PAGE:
“Pittsburgh taxpayers will find the City’s abuse of eminent domain at Fifth and Forbes costly in two ways,” said Mellor. “First, they’ll have to dish out nearly half a billion dollars in corporate welfare for Urban Retail Properties to end up with these properties. Second, if the City moves to take these properties against the owners’ wishes, it can expect a long and expensive legal fight by these small businesses to ensure their property rights are vindicated.” The Institute for Justice has offered to defend for free property owners whose businesses may be seized.

“The government shouldn’t act as a coercive real estate broker forcing people off of their land just to hand it over to a wealthy individual or corporation,” said Scott Bullock, a senior attorney for the Institute for Justice who grew up in the Pittsburgh area. “Dan Marino, whose NFL contracts tallied in the tens of millions of dollars, Tiffany’s and Urban Retail Properties can each afford to purchase property and negotiate privately with land owners if they want to locate a business in Pittsburgh.”

Through phone calls and e-mails, the Institute for Justice contacted Dan Marino’s agent to ensure he knew about the controversy and to give him an opportunity to state that he would not use land taken through eminent domain to build his sports bar.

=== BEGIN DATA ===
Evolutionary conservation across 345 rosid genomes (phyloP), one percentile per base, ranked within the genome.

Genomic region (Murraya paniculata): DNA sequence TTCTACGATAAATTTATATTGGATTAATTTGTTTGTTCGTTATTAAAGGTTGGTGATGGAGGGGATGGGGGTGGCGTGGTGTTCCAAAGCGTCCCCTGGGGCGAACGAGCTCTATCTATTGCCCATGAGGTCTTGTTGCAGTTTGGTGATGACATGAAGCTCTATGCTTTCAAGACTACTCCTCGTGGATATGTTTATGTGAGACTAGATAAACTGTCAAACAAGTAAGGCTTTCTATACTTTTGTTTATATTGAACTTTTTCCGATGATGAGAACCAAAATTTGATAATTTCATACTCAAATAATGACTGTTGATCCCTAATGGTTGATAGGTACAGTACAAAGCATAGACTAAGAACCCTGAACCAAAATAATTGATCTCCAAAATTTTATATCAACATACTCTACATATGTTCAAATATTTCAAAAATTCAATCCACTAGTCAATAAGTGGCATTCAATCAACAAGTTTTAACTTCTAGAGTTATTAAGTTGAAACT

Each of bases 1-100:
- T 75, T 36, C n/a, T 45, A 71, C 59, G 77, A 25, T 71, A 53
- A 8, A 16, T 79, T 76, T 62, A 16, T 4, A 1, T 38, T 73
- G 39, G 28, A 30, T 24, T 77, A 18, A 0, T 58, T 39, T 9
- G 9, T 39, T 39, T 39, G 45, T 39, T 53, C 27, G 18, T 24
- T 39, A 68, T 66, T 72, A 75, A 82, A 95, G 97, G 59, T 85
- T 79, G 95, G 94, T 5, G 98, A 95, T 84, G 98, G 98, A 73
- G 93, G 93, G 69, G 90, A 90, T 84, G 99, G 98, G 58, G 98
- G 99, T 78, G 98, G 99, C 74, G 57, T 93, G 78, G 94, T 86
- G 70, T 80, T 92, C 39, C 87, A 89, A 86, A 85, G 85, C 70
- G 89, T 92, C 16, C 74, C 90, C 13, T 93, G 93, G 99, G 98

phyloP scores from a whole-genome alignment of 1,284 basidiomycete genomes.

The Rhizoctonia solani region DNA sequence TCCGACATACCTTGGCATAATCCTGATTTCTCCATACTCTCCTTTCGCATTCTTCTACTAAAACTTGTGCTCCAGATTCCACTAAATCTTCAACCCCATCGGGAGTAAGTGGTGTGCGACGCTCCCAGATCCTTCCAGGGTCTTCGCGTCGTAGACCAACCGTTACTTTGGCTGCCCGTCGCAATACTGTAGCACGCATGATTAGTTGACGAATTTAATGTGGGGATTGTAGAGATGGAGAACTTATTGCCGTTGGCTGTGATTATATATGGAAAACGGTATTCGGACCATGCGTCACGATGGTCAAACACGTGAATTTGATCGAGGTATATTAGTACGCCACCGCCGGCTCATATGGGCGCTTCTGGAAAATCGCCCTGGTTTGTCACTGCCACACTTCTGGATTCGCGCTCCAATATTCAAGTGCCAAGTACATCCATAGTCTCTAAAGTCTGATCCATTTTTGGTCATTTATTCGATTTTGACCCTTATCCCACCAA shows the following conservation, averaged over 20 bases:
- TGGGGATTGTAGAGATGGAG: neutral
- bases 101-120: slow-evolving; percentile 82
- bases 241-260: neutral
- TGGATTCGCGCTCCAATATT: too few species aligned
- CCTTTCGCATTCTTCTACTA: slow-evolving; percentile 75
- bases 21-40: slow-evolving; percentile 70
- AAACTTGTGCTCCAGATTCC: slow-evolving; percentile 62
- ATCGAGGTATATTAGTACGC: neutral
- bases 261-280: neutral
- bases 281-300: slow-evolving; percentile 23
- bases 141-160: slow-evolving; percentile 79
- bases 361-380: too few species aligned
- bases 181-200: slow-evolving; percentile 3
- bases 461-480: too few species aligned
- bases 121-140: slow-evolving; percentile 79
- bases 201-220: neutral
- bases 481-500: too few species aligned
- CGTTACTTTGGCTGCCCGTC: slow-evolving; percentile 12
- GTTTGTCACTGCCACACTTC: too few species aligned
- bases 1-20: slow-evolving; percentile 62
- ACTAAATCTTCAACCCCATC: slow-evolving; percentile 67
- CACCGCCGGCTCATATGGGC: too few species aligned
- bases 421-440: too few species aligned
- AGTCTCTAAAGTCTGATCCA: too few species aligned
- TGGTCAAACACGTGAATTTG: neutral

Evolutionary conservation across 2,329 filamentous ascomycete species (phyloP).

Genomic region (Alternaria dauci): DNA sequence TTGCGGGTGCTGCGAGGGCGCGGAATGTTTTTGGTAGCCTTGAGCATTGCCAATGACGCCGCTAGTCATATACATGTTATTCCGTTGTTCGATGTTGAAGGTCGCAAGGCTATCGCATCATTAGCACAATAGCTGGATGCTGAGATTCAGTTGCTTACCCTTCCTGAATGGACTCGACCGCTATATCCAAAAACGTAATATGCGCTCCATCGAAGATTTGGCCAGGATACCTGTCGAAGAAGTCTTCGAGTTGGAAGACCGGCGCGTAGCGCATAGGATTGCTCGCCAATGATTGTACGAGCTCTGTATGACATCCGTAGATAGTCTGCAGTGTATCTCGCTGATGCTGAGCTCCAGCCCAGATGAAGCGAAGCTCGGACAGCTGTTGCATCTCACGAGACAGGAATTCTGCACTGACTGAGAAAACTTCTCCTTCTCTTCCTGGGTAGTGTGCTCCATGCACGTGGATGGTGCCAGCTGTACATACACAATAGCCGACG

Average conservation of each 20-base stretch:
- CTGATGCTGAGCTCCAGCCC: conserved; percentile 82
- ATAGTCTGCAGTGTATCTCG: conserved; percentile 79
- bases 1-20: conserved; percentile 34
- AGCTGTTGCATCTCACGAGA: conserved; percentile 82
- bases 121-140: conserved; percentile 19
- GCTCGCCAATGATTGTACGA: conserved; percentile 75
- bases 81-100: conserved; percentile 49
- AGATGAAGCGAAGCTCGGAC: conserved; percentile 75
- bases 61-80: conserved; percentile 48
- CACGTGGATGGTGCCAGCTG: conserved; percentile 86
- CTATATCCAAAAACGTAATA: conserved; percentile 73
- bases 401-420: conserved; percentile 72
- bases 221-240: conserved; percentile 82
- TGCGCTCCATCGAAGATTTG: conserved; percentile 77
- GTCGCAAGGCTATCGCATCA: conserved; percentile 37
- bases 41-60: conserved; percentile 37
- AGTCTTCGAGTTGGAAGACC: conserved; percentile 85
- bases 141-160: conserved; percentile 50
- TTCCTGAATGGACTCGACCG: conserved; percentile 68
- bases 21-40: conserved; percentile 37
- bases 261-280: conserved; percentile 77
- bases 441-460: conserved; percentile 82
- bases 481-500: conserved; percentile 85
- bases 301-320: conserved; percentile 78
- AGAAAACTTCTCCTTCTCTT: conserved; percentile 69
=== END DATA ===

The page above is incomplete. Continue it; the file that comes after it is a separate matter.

Bullock said, “We hope the billboards show Marino how much these family-owned businesses mean to Pittsburgh and that he will pledge not to use property acquired through eminent domain.”

Billboard viewers are encouraged to call (412) 321-8000, a phone line manned by the Pittsburgh-based Allegheny Institute Taxpayer Coalition. Callers will then be transferred into their City Council member’s office so they may voice their opposition to the use of eminent domain against the Fifth and Forbes businesses. City Council is expected to vote on the condemnations later this summer or early fall.

“It’s vital that citizens call their council members,” said Mellor. “For all any Pittsburgh property owner knows, their home or business could be next on the Mayor’s wish list. The time to act is now.”

The Institute for Justice is the only organization that has been closely following eminent domain nationwide. “Mayor Murphy’s plan epitomizes the abuse of eminent domain laws not only in Pittsburgh but throughout the nation,” Berliner said.

The Institute for Justice paid for the billboards out of its operating expenses, not through any special donation. The total cost of the advertisements, including printing, was approximately $15,000.

The ten advertisements are expected to remain up for at least one month.

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(Located: Bigelow Road west of Finland; and Murray Ave. north of Burchfield)

(Located: Forbes Ave. east of Chatham Square; and West Liberty Ave. north of Brookside)

(Located: Penn Ave. west of 31st Street; and Blvd. of the Allies east of the Parkway Ramp)

(Located: East Ohio St. north of the 31st Street Bridge)

(Located: Brighton Road north of Brightridge)

(Located: 2nd Ave. east of Ross Street; and Liberty Ave. west of William Penn)